I usually hear people saying that herbivores are prey and are vulnerable to be killed at any moment. They have fear, and while grazing/browsing are vigilant and ready to run if anything similar to a predator has been spotted or smelled in the surroundings. They are seen as the weakest against the powerful predators armed with sharped claws and muscled jaws that hold an army of threatening canines.

From my point of view, the truth is slightly different. Predators do not have an easy life neither. They have to compete with other powerful and armed carnivores of their same and other species for food, space, access to reproduction, survival, etc. They also have to cope with diseases, human persecution (their biggest challenge in life!) and always have to be in good shape. They must be successful hunters which required skills and techniques that need to be constantly improved throughout their life.

Quite a difficult task too… who is afraid now?

Next pictures were published in the Daily Mail two weeks ago. They were taken by Matt Armstrong-Ford, who works as a safari guide in the South Luangwa National Park, Zambia.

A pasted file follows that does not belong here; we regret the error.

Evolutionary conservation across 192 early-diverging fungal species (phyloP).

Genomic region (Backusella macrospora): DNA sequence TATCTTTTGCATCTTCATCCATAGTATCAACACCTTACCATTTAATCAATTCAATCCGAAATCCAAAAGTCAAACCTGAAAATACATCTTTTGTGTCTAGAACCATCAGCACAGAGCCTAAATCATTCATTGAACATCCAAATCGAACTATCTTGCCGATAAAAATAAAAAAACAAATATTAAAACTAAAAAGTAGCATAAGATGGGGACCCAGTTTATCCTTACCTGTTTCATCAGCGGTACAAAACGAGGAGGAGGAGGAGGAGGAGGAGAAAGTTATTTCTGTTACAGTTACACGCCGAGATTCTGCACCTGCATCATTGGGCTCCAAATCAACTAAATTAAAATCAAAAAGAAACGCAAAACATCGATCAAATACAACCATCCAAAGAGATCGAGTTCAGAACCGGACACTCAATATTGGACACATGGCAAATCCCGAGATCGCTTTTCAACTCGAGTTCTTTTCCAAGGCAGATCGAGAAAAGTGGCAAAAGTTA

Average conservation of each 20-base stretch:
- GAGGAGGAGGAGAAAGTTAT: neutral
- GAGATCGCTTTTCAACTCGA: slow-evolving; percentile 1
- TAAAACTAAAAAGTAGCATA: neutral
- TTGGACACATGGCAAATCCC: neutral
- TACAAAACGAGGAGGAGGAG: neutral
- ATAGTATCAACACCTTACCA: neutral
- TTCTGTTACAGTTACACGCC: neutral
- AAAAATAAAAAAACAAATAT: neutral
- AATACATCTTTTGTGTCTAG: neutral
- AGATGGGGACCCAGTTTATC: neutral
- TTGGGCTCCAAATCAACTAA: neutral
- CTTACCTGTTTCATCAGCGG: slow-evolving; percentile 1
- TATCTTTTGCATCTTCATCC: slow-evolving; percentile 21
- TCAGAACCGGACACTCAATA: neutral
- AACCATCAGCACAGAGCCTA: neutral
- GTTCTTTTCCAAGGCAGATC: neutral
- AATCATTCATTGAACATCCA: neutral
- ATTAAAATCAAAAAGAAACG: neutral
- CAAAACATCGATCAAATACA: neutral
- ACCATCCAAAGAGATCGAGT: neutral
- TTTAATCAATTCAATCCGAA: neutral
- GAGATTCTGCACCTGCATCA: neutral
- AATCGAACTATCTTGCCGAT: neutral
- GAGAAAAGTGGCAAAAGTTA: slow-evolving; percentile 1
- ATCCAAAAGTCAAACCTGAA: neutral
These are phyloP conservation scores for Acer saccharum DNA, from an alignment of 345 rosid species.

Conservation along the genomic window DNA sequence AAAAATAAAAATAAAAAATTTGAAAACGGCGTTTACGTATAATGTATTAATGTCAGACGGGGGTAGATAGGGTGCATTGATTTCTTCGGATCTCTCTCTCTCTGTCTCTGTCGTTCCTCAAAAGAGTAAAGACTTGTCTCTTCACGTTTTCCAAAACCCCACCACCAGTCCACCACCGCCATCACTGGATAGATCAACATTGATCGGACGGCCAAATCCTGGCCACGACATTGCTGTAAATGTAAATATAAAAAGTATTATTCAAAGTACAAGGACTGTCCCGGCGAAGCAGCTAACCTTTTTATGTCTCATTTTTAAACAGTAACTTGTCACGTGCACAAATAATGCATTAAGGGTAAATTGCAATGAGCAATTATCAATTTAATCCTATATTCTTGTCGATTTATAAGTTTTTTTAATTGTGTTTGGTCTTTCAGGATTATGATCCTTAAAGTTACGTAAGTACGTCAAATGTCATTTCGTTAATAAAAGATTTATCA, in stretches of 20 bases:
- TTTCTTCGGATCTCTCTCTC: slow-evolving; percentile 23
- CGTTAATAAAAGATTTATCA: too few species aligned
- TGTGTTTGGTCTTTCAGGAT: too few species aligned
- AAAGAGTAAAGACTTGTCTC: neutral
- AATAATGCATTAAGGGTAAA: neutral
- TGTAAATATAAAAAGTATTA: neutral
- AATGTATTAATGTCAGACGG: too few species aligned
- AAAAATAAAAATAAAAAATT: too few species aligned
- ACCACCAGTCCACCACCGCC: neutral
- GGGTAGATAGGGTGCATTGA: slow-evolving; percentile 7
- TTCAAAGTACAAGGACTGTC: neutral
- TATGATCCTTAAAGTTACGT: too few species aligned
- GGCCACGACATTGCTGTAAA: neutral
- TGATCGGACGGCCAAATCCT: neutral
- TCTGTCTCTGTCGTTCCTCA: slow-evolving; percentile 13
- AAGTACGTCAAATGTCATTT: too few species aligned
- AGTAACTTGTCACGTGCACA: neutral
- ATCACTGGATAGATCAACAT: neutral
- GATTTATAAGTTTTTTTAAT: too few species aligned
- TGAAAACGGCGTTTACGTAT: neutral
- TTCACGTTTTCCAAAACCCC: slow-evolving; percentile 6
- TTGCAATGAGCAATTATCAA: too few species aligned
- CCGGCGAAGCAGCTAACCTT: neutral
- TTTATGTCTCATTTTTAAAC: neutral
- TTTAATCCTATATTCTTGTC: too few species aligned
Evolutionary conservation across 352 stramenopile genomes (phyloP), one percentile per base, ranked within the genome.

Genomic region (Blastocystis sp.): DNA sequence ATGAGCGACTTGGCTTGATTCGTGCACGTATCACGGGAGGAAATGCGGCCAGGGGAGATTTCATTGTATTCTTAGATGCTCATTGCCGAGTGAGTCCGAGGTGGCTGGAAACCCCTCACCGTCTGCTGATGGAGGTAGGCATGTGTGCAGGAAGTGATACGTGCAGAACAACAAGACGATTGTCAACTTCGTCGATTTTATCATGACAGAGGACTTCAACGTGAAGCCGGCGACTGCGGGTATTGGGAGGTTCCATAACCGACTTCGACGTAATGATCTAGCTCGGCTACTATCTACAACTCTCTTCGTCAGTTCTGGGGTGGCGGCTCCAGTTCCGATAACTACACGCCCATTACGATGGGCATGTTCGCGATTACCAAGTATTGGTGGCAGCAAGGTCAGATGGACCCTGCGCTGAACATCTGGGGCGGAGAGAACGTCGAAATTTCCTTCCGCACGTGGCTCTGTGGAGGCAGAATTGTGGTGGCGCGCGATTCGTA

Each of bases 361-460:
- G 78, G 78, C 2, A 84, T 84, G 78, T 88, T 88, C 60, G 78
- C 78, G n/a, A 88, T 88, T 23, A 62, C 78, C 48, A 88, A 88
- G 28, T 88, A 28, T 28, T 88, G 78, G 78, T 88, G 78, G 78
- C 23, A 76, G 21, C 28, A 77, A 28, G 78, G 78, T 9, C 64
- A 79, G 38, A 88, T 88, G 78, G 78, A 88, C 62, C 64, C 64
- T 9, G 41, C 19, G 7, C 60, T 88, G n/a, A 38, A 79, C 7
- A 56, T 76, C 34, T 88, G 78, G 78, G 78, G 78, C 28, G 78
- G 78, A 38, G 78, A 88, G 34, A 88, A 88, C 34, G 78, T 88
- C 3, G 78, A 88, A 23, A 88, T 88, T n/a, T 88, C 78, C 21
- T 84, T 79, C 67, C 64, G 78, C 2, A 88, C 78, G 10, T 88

I thought interesting to share them as they well illustrate the predators’ tough life.

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Desesperate six-year-old male lion suffering from mange was waiting nearby a waterhole for a meal when the lone female buffalo appeared in the scene.

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The feline is tossed around in the air as he attempts to mount his adversary.

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The amateur photographer said that the fight lasted up to an hour. The buffalo managed to shake the lion itself off several times but instead of trying to escape just stood there. Both animals stared at each other both too exhausted to move. After a few minutes of rest the lion then went for the buffalo and another ten-minute battle ensued.